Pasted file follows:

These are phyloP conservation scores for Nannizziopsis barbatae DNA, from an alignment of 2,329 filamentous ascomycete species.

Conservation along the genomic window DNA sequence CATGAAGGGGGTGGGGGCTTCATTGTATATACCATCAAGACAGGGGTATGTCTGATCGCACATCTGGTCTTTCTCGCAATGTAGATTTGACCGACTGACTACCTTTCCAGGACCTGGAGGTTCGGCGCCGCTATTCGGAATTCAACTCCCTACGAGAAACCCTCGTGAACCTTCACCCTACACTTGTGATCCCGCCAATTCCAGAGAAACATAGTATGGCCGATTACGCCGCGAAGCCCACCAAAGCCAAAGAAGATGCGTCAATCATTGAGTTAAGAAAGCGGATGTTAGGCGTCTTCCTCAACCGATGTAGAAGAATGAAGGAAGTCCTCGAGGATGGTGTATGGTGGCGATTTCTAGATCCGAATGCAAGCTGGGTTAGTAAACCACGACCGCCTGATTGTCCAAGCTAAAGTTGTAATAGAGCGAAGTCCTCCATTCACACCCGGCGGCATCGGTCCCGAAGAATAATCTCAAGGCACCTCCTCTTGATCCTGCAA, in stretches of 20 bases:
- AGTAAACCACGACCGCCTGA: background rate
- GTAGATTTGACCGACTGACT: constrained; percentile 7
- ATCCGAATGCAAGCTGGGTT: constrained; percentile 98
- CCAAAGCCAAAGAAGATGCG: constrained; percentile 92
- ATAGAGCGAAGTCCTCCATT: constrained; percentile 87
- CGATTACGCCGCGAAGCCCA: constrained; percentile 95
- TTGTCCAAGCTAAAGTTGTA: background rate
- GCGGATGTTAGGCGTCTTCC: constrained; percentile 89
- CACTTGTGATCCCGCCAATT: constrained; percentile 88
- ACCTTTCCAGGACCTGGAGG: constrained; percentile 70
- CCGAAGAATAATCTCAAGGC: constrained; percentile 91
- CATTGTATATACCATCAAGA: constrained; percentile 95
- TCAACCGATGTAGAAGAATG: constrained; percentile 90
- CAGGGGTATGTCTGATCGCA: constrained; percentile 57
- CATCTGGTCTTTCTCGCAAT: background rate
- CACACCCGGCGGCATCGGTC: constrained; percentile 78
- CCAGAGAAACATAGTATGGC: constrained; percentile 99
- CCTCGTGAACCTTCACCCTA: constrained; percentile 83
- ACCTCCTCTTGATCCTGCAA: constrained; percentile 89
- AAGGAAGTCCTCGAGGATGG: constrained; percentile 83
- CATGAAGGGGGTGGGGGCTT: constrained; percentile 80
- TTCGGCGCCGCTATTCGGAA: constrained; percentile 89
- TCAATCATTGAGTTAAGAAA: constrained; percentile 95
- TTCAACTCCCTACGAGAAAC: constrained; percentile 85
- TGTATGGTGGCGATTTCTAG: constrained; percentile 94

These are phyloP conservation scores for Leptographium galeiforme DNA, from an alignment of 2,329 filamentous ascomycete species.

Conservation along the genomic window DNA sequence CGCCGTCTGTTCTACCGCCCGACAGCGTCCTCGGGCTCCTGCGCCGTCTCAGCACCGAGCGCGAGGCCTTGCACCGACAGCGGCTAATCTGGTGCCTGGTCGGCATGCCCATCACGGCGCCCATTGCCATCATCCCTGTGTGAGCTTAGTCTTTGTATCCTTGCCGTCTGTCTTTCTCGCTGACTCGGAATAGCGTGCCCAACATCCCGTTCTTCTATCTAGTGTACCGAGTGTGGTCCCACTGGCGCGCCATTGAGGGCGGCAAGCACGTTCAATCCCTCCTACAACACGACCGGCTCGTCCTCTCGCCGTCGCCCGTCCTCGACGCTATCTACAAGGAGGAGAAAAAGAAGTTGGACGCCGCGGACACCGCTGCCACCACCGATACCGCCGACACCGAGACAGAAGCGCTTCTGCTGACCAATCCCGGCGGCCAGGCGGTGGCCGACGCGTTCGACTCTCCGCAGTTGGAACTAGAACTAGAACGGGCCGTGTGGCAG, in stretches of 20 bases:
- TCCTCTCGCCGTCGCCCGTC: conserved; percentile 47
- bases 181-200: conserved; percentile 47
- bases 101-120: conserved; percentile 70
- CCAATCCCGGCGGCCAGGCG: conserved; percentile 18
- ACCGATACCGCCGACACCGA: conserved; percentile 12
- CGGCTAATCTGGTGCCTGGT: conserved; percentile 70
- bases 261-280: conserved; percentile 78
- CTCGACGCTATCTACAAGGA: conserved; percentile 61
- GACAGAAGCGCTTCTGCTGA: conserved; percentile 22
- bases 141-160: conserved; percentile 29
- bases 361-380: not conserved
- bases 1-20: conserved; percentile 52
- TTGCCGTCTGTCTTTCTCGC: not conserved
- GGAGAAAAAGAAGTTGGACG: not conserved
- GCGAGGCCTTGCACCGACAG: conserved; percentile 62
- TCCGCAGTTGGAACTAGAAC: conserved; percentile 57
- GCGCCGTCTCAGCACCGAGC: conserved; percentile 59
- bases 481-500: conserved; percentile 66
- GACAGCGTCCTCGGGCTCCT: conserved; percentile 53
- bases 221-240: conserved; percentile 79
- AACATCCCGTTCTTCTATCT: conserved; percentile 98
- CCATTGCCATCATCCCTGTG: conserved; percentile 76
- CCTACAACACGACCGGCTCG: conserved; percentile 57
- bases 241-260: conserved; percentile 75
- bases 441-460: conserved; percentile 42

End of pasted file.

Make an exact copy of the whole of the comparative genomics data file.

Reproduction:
These are phyloP conservation scores for Nannizziopsis barbatae DNA, from an alignment of 2,329 filamentous ascomycete species.

Conservation along the genomic window DNA sequence CATGAAGGGGGTGGGGGCTTCATTGTATATACCATCAAGACAGGGGTATGTCTGATCGCACATCTGGTCTTTCTCGCAATGTAGATTTGACCGACTGACTACCTTTCCAGGACCTGGAGGTTCGGCGCCGCTATTCGGAATTCAACTCCCTACGAGAAACCCTCGTGAACCTTCACCCTACACTTGTGATCCCGCCAATTCCAGAGAAACATAGTATGGCCGATTACGCCGCGAAGCCCACCAAAGCCAAAGAAGATGCGTCAATCATTGAGTTAAGAAAGCGGATGTTAGGCGTCTTCCTCAACCGATGTAGAAGAATGAAGGAAGTCCTCGAGGATGGTGTATGGTGGCGATTTCTAGATCCGAATGCAAGCTGGGTTAGTAAACCACGACCGCCTGATTGTCCAAGCTAAAGTTGTAATAGAGCGAAGTCCTCCATTCACACCCGGCGGCATCGGTCCCGAAGAATAATCTCAAGGCACCTCCTCTTGATCCTGCAA, in stretches of 20 bases:
- AGTAAACCACGACCGCCTGA: background rate
- GTAGATTTGACCGACTGACT: constrained; percentile 7
- ATCCGAATGCAAGCTGGGTT: constrained; percentile 98
- CCAAAGCCAAAGAAGATGCG: constrained; percentile 92
- ATAGAGCGAAGTCCTCCATT: constrained; percentile 87
- CGATTACGCCGCGAAGCCCA: constrained; percentile 95
- TTGTCCAAGCTAAAGTTGTA: background rate
- GCGGATGTTAGGCGTCTTCC: constrained; percentile 89
- CACTTGTGATCCCGCCAATT: constrained; percentile 88
- ACCTTTCCAGGACCTGGAGG: constrained; percentile 70
- CCGAAGAATAATCTCAAGGC: constrained; percentile 91
- CATTGTATATACCATCAAGA: constrained; percentile 95
- TCAACCGATGTAGAAGAATG: constrained; percentile 90
- CAGGGGTATGTCTGATCGCA: constrained; percentile 57
- CATCTGGTCTTTCTCGCAAT: background rate
- CACACCCGGCGGCATCGGTC: constrained; percentile 78
- CCAGAGAAACATAGTATGGC: constrained; percentile 99
- CCTCGTGAACCTTCACCCTA: constrained; percentile 83
- ACCTCCTCTTGATCCTGCAA: constrained; percentile 89
- AAGGAAGTCCTCGAGGATGG: constrained; percentile 83
- CATGAAGGGGGTGGGGGCTT: constrained; percentile 80
- TTCGGCGCCGCTATTCGGAA: constrained; percentile 89
- TCAATCATTGAGTTAAGAAA: constrained; percentile 95
- TTCAACTCCCTACGAGAAAC: constrained; percentile 85
- TGTATGGTGGCGATTTCTAG: constrained; percentile 94

These are phyloP conservation scores for Leptographium galeiforme DNA, from an alignment of 2,329 filamentous ascomycete species.

Conservation along the genomic window DNA sequence CGCCGTCTGTTCTACCGCCCGACAGCGTCCTCGGGCTCCTGCGCCGTCTCAGCACCGAGCGCGAGGCCTTGCACCGACAGCGGCTAATCTGGTGCCTGGTCGGCATGCCCATCACGGCGCCCATTGCCATCATCCCTGTGTGAGCTTAGTCTTTGTATCCTTGCCGTCTGTCTTTCTCGCTGACTCGGAATAGCGTGCCCAACATCCCGTTCTTCTATCTAGTGTACCGAGTGTGGTCCCACTGGCGCGCCATTGAGGGCGGCAAGCACGTTCAATCCCTCCTACAACACGACCGGCTCGTCCTCTCGCCGTCGCCCGTCCTCGACGCTATCTACAAGGAGGAGAAAAAGAAGTTGGACGCCGCGGACACCGCTGCCACCACCGATACCGCCGACACCGAGACAGAAGCGCTTCTGCTGACCAATCCCGGCGGCCAGGCGGTGGCCGACGCGTTCGACTCTCCGCAGTTGGAACTAGAACTAGAACGGGCCGTGTGGCAG, in stretches of 20 bases:
- TCCTCTCGCCGTCGCCCGTC: conserved; percentile 47
- bases 181-200: conserved; percentile 47
- bases 101-120: conserved; percentile 70
- CCAATCCCGGCGGCCAGGCG: conserved; percentile 18
- ACCGATACCGCCGACACCGA: conserved; percentile 12
- CGGCTAATCTGGTGCCTGGT: conserved; percentile 70
- bases 261-280: conserved; percentile 78
- CTCGACGCTATCTACAAGGA: conserved; percentile 61
- GACAGAAGCGCTTCTGCTGA: conserved; percentile 22
- bases 141-160: conserved; percentile 29
- bases 361-380: not conserved
- bases 1-20: conserved; percentile 52
- TTGCCGTCTGTCTTTCTCGC: not conserved
- GGAGAAAAAGAAGTTGGACG: not conserved
- GCGAGGCCTTGCACCGACAG: conserved; percentile 62
- TCCGCAGTTGGAACTAGAAC: conserved; percentile 57
- GCGCCGTCTCAGCACCGAGC: conserved; percentile 59
- bases 481-500: conserved; percentile 66
- GACAGCGTCCTCGGGCTCCT: conserved; percentile 53
- bases 221-240: conserved; percentile 79
- AACATCCCGTTCTTCTATCT: conserved; percentile 98
- CCATTGCCATCATCCCTGTG: conserved; percentile 76
- CCTACAACACGACCGGCTCG: conserved; percentile 57
- bases 241-260: conserved; percentile 75
- bases 441-460: conserved; percentile 42